Aug 27, 2018; New York, NY, USA; Serena Williams of the USA plays against Magda Linette of Poland in a first round match on day one of the 2018 U.S. Open tennis tournament at USTA Billie Jean King National Tennis Center. Mandatory Credit: Robert Deutsch-USA TODAY Sports

We are now officially in the age of streaming platforms being major players when it comes to broadcasting sports. Amazon is now firmly a part of the space and their addition of former ESPN exec Marie Donoghue is a big signal of their intent to continue to grow their live sports offerings. However, if the company’s US Open tennis coverage (only available in the UK) is any indication, she has her work cut out for her.

While ESPN+ has streaming rights in the States, Amazon is broadcasting the tournament in the UK for Prime subscribers. And, it’s about as well-received as American owners infiltrating the Premier League.

Amazon has suffered from a deluge of one-star reviews from its own users and tennis fans extremely dissatisfied with the quality of coverage.

Via CNN:

Fans vented their frustration with the tech company’s coverage of the major tennis tournament held in New York, which is only available in the United Kingdom to subscribers that pay £7.99 ($10.30) per month for Amazon Prime.

“A complete embarrassment,” one user said in a review on Amazon’s website. “The pictures are poor quality. The sound is out of line with the video. The volume of sound of the commentary is much lower than the umpire.”

Of the nearly 700 reviews on Amazon’s website, 82% give the product a one-star rating. Many users lamented the inability to record matches, poor picture quality and difficult navigation.

The top critical review chided Amazon for not providing on-demand matches from earlier in the tournament. “Please make some changes so tennis fans can enjoy our favourite sport,” it said.

Another user described the coverage as a “huge backwards step for tennis.”

As of the writing of this article, there are now 841 reviews with an average of 1.4 stars out of 5. They are divided between 72 “positive reviews” and 749 “negative reviews.” A major sticking point seems to be the complete lack of an on-demand option, which would be a significant negative aspect especially considering the time difference. If matches are taking place during primetime viewing hours in the US, that means it’s the middle of the night in the UK. If you can’t watch on-demand, then only people suffering from severe sleep deprivation would be able to watch.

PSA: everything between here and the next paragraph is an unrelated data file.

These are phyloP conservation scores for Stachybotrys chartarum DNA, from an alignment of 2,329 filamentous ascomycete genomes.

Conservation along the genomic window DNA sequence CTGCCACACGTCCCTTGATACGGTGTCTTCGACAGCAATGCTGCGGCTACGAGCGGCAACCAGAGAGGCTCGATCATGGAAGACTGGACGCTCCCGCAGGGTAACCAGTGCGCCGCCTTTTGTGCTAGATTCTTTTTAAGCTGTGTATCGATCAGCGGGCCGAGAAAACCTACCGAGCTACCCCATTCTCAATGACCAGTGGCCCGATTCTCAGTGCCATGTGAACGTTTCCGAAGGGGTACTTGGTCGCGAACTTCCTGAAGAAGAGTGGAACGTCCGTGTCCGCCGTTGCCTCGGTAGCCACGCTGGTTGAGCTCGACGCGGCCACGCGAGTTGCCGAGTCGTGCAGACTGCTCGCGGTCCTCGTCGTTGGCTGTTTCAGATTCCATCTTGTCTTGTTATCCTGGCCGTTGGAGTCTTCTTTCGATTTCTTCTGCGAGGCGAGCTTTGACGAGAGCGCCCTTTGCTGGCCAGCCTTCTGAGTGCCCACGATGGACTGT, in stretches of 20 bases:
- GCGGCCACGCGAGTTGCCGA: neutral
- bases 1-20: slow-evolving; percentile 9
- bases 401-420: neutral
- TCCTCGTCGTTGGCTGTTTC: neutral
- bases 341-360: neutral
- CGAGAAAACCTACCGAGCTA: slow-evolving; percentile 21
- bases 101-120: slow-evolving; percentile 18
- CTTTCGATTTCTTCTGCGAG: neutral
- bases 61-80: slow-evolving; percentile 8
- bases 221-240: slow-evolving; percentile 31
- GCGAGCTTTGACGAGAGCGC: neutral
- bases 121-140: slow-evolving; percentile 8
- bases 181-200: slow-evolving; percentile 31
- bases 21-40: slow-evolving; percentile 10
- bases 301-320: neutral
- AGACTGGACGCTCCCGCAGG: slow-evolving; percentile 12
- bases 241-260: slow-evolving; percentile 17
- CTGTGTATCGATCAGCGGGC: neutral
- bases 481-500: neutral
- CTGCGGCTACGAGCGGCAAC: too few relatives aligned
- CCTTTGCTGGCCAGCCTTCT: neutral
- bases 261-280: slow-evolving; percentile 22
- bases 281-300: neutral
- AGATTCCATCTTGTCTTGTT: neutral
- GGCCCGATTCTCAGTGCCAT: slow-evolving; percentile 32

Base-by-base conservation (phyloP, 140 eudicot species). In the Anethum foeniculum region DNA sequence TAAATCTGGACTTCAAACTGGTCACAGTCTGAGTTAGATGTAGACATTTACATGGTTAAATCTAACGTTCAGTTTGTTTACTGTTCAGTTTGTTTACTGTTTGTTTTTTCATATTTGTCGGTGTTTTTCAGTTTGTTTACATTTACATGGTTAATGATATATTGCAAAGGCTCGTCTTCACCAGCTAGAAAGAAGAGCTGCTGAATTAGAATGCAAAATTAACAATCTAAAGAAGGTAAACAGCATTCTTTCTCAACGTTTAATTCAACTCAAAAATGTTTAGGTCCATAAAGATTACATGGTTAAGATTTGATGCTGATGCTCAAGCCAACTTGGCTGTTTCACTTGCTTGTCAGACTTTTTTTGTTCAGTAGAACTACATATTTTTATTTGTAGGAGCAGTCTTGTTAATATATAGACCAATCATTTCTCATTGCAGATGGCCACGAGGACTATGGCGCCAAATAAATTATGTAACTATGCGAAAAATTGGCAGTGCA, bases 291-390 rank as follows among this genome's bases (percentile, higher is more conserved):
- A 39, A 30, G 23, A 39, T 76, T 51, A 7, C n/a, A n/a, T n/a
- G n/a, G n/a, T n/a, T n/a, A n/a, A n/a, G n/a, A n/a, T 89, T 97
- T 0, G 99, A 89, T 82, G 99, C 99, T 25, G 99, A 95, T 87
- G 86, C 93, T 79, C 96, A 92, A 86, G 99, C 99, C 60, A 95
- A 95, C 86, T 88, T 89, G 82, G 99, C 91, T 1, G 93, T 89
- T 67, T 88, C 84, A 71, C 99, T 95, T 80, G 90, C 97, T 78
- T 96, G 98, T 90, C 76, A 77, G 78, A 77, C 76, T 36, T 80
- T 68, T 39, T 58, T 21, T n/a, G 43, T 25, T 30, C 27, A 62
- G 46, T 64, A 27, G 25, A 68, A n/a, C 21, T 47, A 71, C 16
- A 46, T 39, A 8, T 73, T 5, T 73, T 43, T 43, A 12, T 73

Just how bad is it for Amazon? Comments were disabled for the coverage. The company said that it wasn’t to shut down negative criticism though and instead was “an IT glitch.”

From The Guardian:

Bad reviews of Amazon’s separate highlights service reached such a level – 96% awarded just 1 or 2 star ratings – that no more reviews are being allowed to be posted about the service. Those trying to post a new review are met with the message: “This product currently has limitations on submitting reviews. There can be a number of reasons for this, including unusual reviewing activity.”

Amazon says that reviewers are not being deliberately blocked from posting and rating it’s US Open coverage but that it is an IT glitch the company is fixing.

A spokeswoman for said: “We are working with customers to address specific issues – we listen to all customer feedback and are always working to improve all aspects of our service.”

The worst part about this is that these are broadcast basics that anyone televising sports should be able to get right. Sure, there might be a learning curve given this isn’t a simulcast of an already established network broadcast, but some of these reviews make it seem like a local access production.

If Amazon is going to be serious about getting into broadcasting more live sports, then they have a long ways to go to get to a competitive level. And they better do it soon, at least for their UK audience. Beginning next year, they’ll be offering streaming broadcasts of the English Premier League. And those fans really won’t be happy if the broadcasts are subpar.